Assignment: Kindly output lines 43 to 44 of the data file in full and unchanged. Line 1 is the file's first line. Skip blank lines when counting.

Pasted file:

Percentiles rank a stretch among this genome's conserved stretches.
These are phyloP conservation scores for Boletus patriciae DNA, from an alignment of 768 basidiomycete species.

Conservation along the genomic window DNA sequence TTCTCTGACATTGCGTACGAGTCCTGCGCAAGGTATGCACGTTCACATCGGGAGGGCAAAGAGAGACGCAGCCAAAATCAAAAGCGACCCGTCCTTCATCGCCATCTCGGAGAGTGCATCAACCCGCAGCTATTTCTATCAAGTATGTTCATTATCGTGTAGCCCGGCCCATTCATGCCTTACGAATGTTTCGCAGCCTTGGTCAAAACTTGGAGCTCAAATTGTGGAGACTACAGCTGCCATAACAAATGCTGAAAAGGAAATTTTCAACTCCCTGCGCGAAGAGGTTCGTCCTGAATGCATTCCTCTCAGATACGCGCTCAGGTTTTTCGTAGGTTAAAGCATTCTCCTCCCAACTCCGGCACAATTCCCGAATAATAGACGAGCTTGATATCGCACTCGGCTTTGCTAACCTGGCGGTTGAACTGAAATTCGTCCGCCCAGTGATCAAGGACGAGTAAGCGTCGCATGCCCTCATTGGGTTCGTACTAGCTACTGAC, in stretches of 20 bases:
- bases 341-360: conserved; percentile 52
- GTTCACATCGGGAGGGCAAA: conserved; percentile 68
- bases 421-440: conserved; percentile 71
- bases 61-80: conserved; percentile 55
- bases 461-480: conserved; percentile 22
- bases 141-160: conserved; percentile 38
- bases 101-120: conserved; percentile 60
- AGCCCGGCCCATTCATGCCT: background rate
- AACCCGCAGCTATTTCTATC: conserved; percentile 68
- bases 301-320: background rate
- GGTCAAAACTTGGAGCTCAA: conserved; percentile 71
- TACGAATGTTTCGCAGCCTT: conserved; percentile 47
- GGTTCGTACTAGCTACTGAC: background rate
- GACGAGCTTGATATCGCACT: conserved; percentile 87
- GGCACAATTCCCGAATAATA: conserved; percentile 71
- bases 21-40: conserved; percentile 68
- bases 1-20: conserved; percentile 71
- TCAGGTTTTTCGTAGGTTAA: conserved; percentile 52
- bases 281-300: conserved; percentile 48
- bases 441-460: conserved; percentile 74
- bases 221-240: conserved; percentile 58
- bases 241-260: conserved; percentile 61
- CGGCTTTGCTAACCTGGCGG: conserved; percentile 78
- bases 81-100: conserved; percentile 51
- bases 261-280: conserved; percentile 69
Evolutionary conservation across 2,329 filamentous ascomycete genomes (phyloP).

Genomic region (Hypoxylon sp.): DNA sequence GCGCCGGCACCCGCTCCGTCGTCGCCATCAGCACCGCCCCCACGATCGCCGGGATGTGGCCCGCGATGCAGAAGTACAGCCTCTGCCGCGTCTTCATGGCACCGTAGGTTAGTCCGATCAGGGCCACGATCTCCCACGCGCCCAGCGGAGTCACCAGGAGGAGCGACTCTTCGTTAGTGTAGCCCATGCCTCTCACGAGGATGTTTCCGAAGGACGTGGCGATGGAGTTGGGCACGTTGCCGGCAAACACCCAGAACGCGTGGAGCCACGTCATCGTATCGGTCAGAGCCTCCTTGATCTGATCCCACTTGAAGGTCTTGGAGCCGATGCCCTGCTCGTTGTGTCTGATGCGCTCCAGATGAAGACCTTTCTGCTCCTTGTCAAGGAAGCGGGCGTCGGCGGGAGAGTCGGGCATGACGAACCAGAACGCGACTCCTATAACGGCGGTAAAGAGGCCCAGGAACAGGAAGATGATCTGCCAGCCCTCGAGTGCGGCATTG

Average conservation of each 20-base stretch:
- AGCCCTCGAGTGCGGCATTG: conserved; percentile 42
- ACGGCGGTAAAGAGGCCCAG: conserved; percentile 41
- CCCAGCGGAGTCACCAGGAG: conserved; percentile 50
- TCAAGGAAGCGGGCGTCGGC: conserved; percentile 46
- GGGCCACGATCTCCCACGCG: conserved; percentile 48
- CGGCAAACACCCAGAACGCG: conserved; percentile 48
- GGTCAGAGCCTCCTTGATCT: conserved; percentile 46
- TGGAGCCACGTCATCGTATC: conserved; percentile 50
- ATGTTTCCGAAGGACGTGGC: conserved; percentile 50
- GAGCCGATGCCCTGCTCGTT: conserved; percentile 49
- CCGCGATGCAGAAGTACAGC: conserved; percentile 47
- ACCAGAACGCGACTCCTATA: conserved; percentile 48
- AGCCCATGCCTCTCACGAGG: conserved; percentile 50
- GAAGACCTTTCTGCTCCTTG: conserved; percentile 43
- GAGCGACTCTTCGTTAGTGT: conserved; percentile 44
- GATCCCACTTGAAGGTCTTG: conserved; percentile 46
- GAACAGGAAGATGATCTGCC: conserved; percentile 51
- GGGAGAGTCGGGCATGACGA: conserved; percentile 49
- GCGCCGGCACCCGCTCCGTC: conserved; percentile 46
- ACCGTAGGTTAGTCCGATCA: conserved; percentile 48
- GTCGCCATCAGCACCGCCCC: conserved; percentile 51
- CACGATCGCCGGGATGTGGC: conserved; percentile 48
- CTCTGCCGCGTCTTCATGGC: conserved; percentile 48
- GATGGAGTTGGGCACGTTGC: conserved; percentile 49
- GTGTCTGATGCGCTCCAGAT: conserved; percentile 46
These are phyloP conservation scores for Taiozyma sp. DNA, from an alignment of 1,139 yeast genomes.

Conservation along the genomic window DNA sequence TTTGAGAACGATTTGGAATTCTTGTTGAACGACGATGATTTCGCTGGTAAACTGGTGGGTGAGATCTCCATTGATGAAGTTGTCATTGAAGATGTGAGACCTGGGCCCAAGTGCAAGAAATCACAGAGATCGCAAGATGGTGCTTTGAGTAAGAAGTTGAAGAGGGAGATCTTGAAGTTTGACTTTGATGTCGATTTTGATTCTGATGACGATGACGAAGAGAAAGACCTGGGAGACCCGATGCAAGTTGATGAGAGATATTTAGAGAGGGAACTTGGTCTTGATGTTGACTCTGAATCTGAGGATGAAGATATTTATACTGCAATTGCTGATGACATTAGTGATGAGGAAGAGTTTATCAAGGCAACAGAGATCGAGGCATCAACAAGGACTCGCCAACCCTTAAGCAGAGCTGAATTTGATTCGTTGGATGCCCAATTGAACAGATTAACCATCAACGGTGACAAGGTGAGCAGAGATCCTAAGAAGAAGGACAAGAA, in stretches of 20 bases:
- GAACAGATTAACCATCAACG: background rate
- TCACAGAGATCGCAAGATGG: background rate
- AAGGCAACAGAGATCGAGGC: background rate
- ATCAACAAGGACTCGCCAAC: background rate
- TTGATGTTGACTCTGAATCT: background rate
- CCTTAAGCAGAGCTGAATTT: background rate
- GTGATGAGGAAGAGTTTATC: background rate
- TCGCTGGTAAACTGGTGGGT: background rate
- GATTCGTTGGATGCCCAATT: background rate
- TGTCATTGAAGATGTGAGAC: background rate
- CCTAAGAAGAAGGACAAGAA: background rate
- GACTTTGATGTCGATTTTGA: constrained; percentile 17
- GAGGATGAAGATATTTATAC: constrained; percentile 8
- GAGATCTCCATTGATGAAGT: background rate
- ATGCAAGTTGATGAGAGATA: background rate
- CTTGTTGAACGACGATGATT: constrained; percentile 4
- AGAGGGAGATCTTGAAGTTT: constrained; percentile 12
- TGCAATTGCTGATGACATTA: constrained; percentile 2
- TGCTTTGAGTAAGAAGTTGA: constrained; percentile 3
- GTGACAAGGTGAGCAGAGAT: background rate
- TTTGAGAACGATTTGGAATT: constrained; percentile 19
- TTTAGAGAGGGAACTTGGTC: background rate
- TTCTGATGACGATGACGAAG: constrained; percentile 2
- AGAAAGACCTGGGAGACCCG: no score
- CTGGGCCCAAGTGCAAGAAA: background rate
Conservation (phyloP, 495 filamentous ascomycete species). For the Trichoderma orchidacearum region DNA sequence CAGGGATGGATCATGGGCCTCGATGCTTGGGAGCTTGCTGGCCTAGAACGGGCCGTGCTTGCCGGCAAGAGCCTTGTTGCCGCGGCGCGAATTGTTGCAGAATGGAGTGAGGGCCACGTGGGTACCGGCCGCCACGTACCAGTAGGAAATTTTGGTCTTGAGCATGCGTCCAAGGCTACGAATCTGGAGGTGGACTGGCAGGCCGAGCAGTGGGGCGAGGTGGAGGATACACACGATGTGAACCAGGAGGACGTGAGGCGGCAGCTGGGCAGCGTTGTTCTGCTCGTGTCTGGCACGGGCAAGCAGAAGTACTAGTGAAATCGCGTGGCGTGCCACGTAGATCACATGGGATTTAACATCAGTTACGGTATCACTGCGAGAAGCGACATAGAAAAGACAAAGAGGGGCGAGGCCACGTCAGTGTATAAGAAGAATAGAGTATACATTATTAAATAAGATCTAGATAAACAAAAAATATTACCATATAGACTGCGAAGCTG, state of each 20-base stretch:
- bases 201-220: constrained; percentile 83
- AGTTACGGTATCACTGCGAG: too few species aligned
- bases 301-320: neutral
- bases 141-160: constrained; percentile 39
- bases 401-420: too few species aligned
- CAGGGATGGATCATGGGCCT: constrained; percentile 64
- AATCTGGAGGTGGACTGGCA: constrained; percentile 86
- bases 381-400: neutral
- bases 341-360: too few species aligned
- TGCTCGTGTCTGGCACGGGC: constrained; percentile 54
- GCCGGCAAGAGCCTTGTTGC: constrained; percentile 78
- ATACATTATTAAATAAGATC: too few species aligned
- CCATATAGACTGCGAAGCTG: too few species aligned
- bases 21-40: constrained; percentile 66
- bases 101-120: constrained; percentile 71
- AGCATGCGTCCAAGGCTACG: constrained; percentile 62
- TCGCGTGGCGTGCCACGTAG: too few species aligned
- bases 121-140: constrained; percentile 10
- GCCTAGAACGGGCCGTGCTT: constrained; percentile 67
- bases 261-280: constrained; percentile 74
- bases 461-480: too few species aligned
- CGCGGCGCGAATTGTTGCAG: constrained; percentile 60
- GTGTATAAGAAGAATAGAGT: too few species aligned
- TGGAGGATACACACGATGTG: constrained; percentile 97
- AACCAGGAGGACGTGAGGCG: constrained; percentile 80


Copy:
- ACCAGAACGCGACTCCTATA: conserved; percentile 48
- AGCCCATGCCTCTCACGAGG: conserved; percentile 50